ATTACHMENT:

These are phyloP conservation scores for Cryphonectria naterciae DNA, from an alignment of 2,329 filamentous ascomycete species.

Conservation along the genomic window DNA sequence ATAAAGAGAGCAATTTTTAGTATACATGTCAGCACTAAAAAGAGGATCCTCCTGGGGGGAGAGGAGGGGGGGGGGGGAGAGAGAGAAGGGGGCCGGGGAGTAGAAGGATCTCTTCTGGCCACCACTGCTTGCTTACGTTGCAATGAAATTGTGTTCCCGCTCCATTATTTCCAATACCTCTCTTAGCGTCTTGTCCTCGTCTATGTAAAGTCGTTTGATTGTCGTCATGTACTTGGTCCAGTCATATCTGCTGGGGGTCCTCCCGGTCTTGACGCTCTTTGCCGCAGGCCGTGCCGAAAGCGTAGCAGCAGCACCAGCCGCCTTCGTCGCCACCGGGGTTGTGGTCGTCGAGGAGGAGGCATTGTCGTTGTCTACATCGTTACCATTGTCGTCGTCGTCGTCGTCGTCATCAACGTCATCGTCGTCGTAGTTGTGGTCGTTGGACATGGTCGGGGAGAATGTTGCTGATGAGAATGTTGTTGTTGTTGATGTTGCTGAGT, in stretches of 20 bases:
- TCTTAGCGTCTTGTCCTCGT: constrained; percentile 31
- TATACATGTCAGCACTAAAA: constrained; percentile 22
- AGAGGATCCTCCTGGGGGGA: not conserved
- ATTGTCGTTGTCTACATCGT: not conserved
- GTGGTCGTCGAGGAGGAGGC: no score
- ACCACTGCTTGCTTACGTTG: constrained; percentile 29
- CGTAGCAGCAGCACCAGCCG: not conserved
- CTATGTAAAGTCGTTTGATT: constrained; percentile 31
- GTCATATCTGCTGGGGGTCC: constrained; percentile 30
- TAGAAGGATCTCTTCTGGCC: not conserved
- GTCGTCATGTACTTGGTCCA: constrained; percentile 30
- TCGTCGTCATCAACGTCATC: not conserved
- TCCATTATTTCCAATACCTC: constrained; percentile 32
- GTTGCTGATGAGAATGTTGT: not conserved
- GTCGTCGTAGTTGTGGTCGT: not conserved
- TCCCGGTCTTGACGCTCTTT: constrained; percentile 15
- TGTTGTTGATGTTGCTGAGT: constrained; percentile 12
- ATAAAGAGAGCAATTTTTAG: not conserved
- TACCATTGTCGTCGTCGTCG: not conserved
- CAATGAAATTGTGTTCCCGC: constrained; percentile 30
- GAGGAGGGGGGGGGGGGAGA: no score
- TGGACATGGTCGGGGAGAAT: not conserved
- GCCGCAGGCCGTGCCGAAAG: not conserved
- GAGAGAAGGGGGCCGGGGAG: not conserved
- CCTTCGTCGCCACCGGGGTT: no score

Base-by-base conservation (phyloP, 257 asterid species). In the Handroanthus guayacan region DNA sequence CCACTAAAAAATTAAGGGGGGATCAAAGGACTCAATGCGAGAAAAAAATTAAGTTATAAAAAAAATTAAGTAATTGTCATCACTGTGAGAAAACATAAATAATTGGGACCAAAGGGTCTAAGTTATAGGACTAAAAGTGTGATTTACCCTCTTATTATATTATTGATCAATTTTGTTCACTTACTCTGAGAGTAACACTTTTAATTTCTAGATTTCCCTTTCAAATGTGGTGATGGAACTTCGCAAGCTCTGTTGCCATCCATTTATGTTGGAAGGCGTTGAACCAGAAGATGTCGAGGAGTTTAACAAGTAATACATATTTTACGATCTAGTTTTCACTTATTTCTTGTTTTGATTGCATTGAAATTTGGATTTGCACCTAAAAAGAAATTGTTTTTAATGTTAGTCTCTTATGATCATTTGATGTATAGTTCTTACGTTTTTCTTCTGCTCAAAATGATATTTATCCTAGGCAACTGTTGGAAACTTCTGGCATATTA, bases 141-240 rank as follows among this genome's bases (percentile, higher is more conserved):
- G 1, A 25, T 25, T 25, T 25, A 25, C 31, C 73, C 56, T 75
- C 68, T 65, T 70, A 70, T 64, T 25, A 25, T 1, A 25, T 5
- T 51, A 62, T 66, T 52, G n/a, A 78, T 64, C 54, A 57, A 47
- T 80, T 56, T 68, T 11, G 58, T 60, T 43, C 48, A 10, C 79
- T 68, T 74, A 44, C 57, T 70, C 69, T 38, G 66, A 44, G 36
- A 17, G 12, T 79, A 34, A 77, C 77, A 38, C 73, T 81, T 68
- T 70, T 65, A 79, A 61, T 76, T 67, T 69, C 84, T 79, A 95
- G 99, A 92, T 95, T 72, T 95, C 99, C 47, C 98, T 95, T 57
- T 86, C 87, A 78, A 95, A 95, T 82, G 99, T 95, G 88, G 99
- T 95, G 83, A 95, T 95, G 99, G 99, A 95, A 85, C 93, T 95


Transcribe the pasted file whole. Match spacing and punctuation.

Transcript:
These are phyloP conservation scores for Cryphonectria naterciae DNA, from an alignment of 2,329 filamentous ascomycete species.

Conservation along the genomic window DNA sequence ATAAAGAGAGCAATTTTTAGTATACATGTCAGCACTAAAAAGAGGATCCTCCTGGGGGGAGAGGAGGGGGGGGGGGGAGAGAGAGAAGGGGGCCGGGGAGTAGAAGGATCTCTTCTGGCCACCACTGCTTGCTTACGTTGCAATGAAATTGTGTTCCCGCTCCATTATTTCCAATACCTCTCTTAGCGTCTTGTCCTCGTCTATGTAAAGTCGTTTGATTGTCGTCATGTACTTGGTCCAGTCATATCTGCTGGGGGTCCTCCCGGTCTTGACGCTCTTTGCCGCAGGCCGTGCCGAAAGCGTAGCAGCAGCACCAGCCGCCTTCGTCGCCACCGGGGTTGTGGTCGTCGAGGAGGAGGCATTGTCGTTGTCTACATCGTTACCATTGTCGTCGTCGTCGTCGTCGTCATCAACGTCATCGTCGTCGTAGTTGTGGTCGTTGGACATGGTCGGGGAGAATGTTGCTGATGAGAATGTTGTTGTTGTTGATGTTGCTGAGT, in stretches of 20 bases:
- TCTTAGCGTCTTGTCCTCGT: constrained; percentile 31
- TATACATGTCAGCACTAAAA: constrained; percentile 22
- AGAGGATCCTCCTGGGGGGA: not conserved
- ATTGTCGTTGTCTACATCGT: not conserved
- GTGGTCGTCGAGGAGGAGGC: no score
- ACCACTGCTTGCTTACGTTG: constrained; percentile 29
- CGTAGCAGCAGCACCAGCCG: not conserved
- CTATGTAAAGTCGTTTGATT: constrained; percentile 31
- GTCATATCTGCTGGGGGTCC: constrained; percentile 30
- TAGAAGGATCTCTTCTGGCC: not conserved
- GTCGTCATGTACTTGGTCCA: constrained; percentile 30
- TCGTCGTCATCAACGTCATC: not conserved
- TCCATTATTTCCAATACCTC: constrained; percentile 32
- GTTGCTGATGAGAATGTTGT: not conserved
- GTCGTCGTAGTTGTGGTCGT: not conserved
- TCCCGGTCTTGACGCTCTTT: constrained; percentile 15
- TGTTGTTGATGTTGCTGAGT: constrained; percentile 12
- ATAAAGAGAGCAATTTTTAG: not conserved
- TACCATTGTCGTCGTCGTCG: not conserved
- CAATGAAATTGTGTTCCCGC: constrained; percentile 30
- GAGGAGGGGGGGGGGGGAGA: no score
- TGGACATGGTCGGGGAGAAT: not conserved
- GCCGCAGGCCGTGCCGAAAG: not conserved
- GAGAGAAGGGGGCCGGGGAG: not conserved
- CCTTCGTCGCCACCGGGGTT: no score

Base-by-base conservation (phyloP, 257 asterid species). In the Handroanthus guayacan region DNA sequence CCACTAAAAAATTAAGGGGGGATCAAAGGACTCAATGCGAGAAAAAAATTAAGTTATAAAAAAAATTAAGTAATTGTCATCACTGTGAGAAAACATAAATAATTGGGACCAAAGGGTCTAAGTTATAGGACTAAAAGTGTGATTTACCCTCTTATTATATTATTGATCAATTTTGTTCACTTACTCTGAGAGTAACACTTTTAATTTCTAGATTTCCCTTTCAAATGTGGTGATGGAACTTCGCAAGCTCTGTTGCCATCCATTTATGTTGGAAGGCGTTGAACCAGAAGATGTCGAGGAGTTTAACAAGTAATACATATTTTACGATCTAGTTTTCACTTATTTCTTGTTTTGATTGCATTGAAATTTGGATTTGCACCTAAAAAGAAATTGTTTTTAATGTTAGTCTCTTATGATCATTTGATGTATAGTTCTTACGTTTTTCTTCTGCTCAAAATGATATTTATCCTAGGCAACTGTTGGAAACTTCTGGCATATTA, bases 141-240 rank as follows among this genome's bases (percentile, higher is more conserved):
- G 1, A 25, T 25, T 25, T 25, A 25, C 31, C 73, C 56, T 75
- C 68, T 65, T 70, A 70, T 64, T 25, A 25, T 1, A 25, T 5
- T 51, A 62, T 66, T 52, G n/a, A 78, T 64, C 54, A 57, A 47
- T 80, T 56, T 68, T 11, G 58, T 60, T 43, C 48, A 10, C 79
- T 68, T 74, A 44, C 57, T 70, C 69, T 38, G 66, A 44, G 36
- A 17, G 12, T 79, A 34, A 77, C 77, A 38, C 73, T 81, T 68
- T 70, T 65, A 79, A 61, T 76, T 67, T 69, C 84, T 79, A 95
- G 99, A 92, T 95, T 72, T 95, C 99, C 47, C 98, T 95, T 57
- T 86, C 87, A 78, A 95, A 95, T 82, G 99, T 95, G 88, G 99
- T 95, G 83, A 95, T 95, G 99, G 99, A 95, A 85, C 93, T 95